Despite Economic Uncertainties, Tempered Optimism Prevails for California Commercial Real Estate, Says Allen Matkins/UCLA Anderson Forecast Summer Survey #Economic #Uncertainties #Tempered #Optimism #Prevails #California #Commercial #Real #Estate #Allen #MatkinsUCLA #Anderson #Forecast #Summer #Survey Welcome to Lopoid
Industrial and multi-family housing continue growth, office remains stagnant, and retail continues a slow comeback
LOS ANGELES, Aug. 3, 2022 /PRNewswire/ — The Summer 2022 Allen Matkins/UCLA Anderson Forecast California Commercial Real Estate Survey shows that there is much more optimism about the next three years than the barrage of negative news about the economy might suggest. The current survey reveals that the optimism shown in last winter’s survey for office and retail markets turning positive in the near-term was premature, but that the prevailing sentiment for those markets remains one of confidence in the longer-term. Meanwhile, optimism for industrial and multi-family markets remains, though at a more tempered pitch than was shown six months ago.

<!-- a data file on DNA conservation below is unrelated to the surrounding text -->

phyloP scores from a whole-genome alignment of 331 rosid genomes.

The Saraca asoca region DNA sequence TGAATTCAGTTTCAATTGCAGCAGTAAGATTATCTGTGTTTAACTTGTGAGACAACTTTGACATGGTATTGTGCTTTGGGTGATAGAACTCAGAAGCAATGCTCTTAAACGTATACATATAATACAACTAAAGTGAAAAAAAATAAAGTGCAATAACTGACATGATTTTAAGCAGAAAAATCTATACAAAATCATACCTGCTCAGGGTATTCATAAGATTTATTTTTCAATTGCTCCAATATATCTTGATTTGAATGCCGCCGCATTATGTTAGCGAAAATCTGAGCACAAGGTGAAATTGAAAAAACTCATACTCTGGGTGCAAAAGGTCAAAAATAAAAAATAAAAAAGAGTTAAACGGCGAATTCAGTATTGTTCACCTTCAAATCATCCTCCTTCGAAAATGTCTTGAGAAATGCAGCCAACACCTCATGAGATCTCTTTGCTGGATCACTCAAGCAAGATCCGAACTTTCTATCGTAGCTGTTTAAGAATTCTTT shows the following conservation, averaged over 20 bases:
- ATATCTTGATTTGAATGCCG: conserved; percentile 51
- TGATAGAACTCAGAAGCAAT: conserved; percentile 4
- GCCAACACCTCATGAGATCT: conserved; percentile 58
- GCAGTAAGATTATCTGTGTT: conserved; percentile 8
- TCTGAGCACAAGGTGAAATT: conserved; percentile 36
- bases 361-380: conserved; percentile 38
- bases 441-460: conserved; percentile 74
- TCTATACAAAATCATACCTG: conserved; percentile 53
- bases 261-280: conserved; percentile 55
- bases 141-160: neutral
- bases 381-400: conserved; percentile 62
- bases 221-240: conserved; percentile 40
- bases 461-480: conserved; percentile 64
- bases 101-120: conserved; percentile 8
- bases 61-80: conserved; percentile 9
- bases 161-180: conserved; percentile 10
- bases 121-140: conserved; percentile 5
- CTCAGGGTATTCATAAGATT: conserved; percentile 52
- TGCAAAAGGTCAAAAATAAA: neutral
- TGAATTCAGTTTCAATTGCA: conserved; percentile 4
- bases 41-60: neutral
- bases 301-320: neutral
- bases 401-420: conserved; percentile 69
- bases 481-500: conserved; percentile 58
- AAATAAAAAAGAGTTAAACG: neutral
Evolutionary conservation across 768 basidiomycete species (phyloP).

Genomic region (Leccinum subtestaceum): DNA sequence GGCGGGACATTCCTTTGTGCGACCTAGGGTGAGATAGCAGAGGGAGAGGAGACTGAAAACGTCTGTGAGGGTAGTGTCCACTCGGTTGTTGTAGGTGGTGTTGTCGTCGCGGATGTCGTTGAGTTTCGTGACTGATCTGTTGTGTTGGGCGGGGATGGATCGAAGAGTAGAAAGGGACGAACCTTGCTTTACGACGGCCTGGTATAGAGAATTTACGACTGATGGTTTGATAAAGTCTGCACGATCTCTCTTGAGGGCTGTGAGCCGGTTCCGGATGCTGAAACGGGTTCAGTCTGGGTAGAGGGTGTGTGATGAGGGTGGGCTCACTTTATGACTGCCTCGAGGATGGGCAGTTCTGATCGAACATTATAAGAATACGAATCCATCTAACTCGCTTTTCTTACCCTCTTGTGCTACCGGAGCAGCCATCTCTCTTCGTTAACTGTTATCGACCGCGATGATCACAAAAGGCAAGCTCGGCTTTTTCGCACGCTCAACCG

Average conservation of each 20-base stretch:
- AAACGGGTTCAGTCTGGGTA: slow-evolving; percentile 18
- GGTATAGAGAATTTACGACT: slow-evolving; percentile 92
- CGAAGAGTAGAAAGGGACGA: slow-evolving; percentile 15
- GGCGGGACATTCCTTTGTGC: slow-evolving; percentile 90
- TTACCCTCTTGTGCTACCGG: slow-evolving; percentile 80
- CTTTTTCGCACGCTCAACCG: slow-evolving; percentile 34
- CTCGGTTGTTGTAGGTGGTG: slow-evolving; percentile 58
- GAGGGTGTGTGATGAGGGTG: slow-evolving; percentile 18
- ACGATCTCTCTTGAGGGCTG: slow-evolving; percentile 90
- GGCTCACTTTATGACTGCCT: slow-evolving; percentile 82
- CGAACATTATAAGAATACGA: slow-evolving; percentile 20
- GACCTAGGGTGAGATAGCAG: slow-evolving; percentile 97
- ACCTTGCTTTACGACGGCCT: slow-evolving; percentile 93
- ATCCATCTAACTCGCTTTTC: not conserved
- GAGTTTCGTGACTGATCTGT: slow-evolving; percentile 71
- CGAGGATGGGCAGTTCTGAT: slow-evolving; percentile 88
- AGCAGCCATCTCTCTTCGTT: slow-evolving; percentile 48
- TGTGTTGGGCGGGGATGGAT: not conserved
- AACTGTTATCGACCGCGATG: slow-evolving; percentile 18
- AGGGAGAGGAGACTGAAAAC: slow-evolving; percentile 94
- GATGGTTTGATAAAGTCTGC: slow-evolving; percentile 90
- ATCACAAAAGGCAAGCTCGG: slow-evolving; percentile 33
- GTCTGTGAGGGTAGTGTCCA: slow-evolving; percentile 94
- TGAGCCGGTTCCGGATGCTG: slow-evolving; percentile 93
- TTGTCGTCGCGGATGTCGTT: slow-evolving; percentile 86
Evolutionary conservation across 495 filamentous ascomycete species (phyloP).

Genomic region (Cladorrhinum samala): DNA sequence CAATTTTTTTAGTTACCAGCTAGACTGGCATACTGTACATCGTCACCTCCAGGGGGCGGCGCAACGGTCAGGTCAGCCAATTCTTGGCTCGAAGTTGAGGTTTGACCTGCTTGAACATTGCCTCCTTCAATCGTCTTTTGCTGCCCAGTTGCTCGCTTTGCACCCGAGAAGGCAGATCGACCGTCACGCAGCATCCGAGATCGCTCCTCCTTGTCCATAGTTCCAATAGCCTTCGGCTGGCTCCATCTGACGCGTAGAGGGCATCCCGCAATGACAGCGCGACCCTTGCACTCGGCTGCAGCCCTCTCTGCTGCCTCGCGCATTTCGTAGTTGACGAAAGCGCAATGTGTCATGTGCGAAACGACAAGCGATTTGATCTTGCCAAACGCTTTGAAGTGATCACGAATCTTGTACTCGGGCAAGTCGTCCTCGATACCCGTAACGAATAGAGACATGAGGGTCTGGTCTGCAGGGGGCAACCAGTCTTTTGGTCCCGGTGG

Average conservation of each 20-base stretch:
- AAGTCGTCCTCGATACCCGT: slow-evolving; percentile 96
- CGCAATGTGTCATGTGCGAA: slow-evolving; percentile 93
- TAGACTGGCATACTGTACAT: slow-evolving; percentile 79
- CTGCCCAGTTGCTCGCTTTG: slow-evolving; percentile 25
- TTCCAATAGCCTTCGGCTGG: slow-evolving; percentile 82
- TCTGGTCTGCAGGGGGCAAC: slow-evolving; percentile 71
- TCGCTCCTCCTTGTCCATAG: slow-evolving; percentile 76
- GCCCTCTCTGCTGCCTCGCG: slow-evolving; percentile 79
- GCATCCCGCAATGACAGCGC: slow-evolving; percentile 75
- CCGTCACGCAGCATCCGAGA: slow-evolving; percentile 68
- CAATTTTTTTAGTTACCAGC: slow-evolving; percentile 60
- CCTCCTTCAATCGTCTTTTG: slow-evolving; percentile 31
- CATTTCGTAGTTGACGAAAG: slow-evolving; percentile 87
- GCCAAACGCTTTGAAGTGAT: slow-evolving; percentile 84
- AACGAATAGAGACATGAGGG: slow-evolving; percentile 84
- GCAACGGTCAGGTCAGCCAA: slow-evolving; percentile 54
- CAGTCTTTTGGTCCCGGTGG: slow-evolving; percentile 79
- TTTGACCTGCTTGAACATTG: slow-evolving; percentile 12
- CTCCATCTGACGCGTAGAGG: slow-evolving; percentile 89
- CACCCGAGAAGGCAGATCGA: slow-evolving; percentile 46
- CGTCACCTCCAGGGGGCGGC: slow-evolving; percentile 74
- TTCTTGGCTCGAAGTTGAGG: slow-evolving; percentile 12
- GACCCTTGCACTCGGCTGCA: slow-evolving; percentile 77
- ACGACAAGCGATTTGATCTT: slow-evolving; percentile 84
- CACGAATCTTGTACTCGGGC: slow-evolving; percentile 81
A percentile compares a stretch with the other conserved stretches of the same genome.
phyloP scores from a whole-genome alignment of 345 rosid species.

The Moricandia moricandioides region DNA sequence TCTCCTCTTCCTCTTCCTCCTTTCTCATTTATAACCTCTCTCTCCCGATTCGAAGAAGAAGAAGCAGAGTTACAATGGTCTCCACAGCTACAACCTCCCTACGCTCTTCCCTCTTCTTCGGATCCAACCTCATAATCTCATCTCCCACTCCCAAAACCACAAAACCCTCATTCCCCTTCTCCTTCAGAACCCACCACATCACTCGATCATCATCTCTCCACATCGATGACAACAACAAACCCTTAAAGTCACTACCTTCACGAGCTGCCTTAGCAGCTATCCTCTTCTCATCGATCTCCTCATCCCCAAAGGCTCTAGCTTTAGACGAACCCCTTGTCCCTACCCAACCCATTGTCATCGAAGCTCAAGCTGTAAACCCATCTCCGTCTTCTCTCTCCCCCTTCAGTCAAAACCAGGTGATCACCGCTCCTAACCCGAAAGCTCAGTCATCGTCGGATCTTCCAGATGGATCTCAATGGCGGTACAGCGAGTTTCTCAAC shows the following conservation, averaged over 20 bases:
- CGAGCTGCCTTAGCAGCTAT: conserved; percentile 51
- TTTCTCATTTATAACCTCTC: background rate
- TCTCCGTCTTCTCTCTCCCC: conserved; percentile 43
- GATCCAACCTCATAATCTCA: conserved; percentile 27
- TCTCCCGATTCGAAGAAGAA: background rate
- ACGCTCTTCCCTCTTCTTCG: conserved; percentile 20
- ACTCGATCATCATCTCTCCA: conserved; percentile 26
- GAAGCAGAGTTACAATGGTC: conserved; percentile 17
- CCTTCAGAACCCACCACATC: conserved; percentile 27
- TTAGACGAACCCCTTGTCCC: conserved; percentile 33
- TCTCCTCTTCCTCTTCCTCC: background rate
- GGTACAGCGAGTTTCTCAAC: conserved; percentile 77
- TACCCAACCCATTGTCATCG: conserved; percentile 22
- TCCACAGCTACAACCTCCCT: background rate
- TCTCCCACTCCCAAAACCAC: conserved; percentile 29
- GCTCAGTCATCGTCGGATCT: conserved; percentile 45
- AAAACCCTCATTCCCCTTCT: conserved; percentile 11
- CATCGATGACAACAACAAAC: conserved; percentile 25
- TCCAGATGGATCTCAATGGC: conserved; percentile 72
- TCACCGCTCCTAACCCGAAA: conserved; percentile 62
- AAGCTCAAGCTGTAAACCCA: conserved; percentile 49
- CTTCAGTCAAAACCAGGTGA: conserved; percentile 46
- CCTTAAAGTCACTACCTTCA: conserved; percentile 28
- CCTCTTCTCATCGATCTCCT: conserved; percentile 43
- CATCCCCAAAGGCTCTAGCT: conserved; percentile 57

The biannual survey polls a panel of California real estate professionals to project a three-year-ahead outlook for California’s commercial real estate industry and forecast potential opportunities and challenges affecting the office, multi-family, retail, and industrial sectors.
New report shows much more optimism about the next 3 years than the negative news about the economy might suggest.
Continued Uncertainty Dampens Office Market Sentiment
The continued persistence of the COVID-19 pandemic has reversed the previously optimistic trajectory of the office market as a return to the workplace for many employees continues to be delayed. With investors becoming more cautious due to the increased uncertainty about near-term economic prospects, the optimism for the office market in the previous survey shifts to a downturn in Southern California, with a more neutral view in Northern California. Office development sentiment has remained slightly optimistic in the Bay Area, though there are not yet plans in place to increase the rate of development. Though the return to the office has been delayed, there are signs that this pessimism is temporary — companies will ultimately put into place plans to return their workforce to the office, and there will eventually be a need for new office development that will provide for this new office landscape.